Problem: Diabetics need to keep track of their glucose levels so they can manage their health and share information with their doctor. There are many tools to do this, including meter, digital applications, and paper tools. The paper tools and meters can be cumbersome since you have to remember to carry those around and they don't lay out information in the best way possible.
My Role: As a student of Springboard's UX Design Career Track, I acted as UX researcher, UX designer, and UI designer while executing this project as my capstone.
Approach and Strategy: I started with primary and secondary research, including competitive research an interviews with potential users. Then, after some ideating, I started designing, first with hand drawn sketches, which I used to make a prototype that I used for guerrilla usability testing. Then I made wireframes and finally, high fidelity screens. With the high fidelity screens I made a prototype which I used for two rounds of remote moderated usability testing.
The first step was to do secondary research. After learning some information about diabetes, I did a heuristic analysis of competitors. I compared three existing competitors: Dario, Glucosebuddy, and mySugr using thee of the ten usability heuristics from the Nielson Norman Group: match between system and the real world, aesthetic and minimalist design, and user control and freedom.
The next step was to do some primary research. To do this I conducted interviews with diabetics who keep track of their blood sugars and use their smartphone for activities other than just texting and calling. From these interviews I was able to get two different personas, one that prefers paper tools to record blood sugars and doesn’t like to record things like food and exercise, and one that prefers digital tools and does like to record things like exercise and food.
Ideation and Sketches
After research, it was time to start ideating. I knew I wanted to include in my app a logbook to track key health information, i.e., glucose level, food, mood, exercise, insulin, and medication, that users would input and be able to edit and delete after submitting them. I knew I wanted to show some numbers, graphs, or charts, that would show how this information changed over time. Lastly, I wanted to include a way to share this information with a doctor. I showed this in my sketches.
With the sketches, I created a prototype in the Marvel app and did guerilla testing with five people at a local mall. From there I observed that when people were asked to create an account, they selected sign in instead of sign up, and one participant said that the icon for share looked too similar to the icon for home, so when I did my wireframes I made the first page had two buttons, login and sign up, and I redesigned the share icon. I also changed the homepage from having just a simple list of entries to having it being organized by a calendar, since having everything in a long list seemed overwhelming.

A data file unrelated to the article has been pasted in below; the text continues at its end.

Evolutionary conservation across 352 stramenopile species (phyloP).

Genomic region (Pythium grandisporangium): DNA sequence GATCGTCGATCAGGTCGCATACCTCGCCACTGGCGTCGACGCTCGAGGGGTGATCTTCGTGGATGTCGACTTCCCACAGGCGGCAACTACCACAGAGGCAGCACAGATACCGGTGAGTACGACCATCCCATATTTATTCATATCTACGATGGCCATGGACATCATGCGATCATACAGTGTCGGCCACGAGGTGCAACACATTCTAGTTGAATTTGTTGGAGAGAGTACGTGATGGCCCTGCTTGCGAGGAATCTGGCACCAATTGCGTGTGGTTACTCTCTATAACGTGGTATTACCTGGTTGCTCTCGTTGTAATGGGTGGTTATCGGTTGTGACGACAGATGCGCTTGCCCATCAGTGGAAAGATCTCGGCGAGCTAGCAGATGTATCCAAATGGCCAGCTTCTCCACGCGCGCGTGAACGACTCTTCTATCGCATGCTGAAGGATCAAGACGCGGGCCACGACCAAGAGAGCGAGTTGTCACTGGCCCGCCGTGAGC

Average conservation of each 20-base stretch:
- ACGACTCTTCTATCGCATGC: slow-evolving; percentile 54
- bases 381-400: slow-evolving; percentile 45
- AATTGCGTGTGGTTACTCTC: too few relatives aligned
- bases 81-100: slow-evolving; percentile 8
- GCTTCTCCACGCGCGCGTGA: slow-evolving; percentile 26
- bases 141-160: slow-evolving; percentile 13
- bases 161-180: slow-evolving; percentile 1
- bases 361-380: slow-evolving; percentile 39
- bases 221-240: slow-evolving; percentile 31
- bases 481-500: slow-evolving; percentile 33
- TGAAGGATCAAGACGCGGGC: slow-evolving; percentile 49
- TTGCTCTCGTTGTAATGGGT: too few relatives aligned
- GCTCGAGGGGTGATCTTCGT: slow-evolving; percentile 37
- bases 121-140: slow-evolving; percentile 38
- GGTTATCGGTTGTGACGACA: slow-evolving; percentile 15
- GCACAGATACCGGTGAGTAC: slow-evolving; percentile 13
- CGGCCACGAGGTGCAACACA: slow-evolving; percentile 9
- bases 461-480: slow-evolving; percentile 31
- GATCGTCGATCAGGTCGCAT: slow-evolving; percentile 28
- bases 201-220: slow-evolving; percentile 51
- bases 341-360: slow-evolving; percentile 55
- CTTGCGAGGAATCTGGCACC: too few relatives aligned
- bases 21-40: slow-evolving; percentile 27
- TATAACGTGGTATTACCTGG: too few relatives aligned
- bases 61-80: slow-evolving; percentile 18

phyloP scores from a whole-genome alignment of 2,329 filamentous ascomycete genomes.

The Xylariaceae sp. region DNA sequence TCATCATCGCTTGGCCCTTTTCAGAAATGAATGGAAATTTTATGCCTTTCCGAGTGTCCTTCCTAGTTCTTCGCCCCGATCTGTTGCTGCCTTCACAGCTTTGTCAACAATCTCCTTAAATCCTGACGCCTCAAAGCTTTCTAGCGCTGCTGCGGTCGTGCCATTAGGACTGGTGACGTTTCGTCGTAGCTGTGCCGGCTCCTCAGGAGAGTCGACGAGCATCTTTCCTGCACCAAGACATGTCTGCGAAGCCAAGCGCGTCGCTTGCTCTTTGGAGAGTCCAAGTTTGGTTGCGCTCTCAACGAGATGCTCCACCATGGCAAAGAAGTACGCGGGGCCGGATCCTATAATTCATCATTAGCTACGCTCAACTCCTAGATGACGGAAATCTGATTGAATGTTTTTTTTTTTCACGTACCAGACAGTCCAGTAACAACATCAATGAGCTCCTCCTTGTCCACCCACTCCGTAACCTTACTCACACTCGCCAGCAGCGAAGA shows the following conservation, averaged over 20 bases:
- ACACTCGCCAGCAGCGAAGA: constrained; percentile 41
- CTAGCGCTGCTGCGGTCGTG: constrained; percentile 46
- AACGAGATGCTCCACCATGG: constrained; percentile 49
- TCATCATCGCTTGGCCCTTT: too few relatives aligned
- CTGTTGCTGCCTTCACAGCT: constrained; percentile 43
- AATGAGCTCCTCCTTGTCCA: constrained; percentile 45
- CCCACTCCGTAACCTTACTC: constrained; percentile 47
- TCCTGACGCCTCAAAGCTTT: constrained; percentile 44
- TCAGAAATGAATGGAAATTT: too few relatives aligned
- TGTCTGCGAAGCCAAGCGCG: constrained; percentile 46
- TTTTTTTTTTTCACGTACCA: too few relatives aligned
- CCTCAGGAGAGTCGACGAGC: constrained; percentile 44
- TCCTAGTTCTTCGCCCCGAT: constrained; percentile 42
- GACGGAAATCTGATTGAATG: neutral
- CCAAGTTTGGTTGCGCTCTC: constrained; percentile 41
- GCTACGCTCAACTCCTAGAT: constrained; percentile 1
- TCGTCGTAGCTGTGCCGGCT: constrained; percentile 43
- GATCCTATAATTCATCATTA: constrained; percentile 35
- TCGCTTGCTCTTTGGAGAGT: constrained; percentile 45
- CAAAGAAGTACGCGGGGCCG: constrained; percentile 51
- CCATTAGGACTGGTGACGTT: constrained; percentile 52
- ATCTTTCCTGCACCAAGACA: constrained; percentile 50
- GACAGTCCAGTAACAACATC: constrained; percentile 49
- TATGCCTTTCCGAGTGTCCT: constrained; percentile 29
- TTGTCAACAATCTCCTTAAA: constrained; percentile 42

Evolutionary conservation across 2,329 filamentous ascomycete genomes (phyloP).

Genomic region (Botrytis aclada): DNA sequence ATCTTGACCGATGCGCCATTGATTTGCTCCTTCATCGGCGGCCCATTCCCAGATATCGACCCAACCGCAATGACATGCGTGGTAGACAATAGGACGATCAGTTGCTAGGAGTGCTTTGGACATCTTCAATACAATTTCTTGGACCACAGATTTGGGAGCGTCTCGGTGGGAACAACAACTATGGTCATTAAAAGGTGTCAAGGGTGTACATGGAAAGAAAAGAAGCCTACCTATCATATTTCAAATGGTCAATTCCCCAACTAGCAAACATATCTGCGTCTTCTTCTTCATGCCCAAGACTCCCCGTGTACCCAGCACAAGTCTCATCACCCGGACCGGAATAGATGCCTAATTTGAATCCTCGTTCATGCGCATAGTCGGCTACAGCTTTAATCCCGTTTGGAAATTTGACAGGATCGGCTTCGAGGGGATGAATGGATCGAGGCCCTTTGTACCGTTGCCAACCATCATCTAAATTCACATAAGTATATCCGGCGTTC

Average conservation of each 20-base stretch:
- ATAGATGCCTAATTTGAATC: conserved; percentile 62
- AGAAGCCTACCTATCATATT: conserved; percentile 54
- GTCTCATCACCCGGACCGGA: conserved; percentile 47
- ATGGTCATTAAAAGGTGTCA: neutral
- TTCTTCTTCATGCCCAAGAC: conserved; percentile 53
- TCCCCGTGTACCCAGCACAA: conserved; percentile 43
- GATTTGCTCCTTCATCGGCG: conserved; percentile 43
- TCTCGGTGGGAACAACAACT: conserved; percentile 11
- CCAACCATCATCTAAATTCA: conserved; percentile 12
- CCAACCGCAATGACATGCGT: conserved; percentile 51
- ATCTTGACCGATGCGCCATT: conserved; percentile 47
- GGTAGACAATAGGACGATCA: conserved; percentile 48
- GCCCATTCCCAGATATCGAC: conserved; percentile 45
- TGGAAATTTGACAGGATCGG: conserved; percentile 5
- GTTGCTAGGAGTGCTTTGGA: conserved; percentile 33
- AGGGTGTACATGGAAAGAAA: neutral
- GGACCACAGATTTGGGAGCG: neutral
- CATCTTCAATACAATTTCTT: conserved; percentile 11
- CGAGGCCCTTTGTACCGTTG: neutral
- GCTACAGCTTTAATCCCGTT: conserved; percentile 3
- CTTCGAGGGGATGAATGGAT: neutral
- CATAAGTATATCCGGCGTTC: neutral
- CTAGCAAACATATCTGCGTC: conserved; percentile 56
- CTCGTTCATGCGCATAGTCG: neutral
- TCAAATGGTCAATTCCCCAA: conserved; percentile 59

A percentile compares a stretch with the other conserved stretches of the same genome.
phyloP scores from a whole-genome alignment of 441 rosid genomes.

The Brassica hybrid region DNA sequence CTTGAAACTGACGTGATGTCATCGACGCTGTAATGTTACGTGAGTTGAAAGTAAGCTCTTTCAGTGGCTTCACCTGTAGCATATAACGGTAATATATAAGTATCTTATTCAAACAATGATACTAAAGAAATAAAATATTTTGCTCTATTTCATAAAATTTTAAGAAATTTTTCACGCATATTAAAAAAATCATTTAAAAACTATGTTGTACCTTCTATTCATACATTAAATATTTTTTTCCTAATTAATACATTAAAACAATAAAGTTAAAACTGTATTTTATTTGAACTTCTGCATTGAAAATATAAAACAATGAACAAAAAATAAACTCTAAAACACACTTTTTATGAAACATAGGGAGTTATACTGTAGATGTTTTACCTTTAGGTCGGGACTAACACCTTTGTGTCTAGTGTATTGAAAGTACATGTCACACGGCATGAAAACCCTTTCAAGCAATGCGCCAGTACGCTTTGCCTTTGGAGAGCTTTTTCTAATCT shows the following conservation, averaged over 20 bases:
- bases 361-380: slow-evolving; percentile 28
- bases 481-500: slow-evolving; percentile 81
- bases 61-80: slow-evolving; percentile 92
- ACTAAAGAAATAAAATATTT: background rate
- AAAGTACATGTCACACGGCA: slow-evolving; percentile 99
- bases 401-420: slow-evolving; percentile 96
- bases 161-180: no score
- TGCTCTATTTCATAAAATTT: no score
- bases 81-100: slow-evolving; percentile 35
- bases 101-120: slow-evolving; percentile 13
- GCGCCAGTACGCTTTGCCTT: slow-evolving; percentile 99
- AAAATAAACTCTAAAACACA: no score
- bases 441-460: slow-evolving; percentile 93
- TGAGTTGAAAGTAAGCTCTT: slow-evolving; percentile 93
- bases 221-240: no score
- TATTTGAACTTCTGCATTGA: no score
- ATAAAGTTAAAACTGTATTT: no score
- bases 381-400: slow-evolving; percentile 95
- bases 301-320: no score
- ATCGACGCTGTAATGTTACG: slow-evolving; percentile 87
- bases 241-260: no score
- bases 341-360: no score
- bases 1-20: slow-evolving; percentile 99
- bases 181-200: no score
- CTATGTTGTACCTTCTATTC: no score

Mood Board and Style Guide
Having diabetes can be stressful so I chose a relaxing color palette. I also chose contrasting colors so different elements can be emphasized. I was also inspired by the interfaces I found when doing my moodboard and the type in those interfaces looked like Helvetica, so I decided to use it in my own designs.
High Fidelity Screens
When designing the home page, I moved away from showing all the individual dates and just showed the months, since the dates wouldn’t be selectable until you selected a month. After learning about iOS guidelines, I moved away from showing an image reminiscent of a paper calendar when designing the share page and instead used a click wheel.
After doing a round of usability testing I found that when people were asked to record their blood sugar, they went to today’s date instead of selecting the plus sign, so I added labels to the icons on the bottom bar. One user had trouble fixing a record, so on the daily record page I added text that read “Click and entry to edit”. One user said that the home icon looked like an up arrow, so I gave the house a door.
Conclusion and Takeaways
The responses I got during my usability tests told me that my product was easy to use and would be valuable to diabetics who don’t use censors. Not everyone wants to record everything like food and exercise, which is why in my product that’s not mandatory, so each user can use it as they see fit. If I didn’t have time constraints I would have changed the text on the home page to read “Changes in Averages from Last Month” since some people were confused about what the “Changes from Last Month” meant. I would also design the features to add food, exercise, insulin, and medication. Lastly, after a user sends an email of their data, I would add a graphic reading “Email sent” since some users were unsure if they did it right after sending the email. Regardless, I believe I created a useful, easy to use product that solves a real world problem.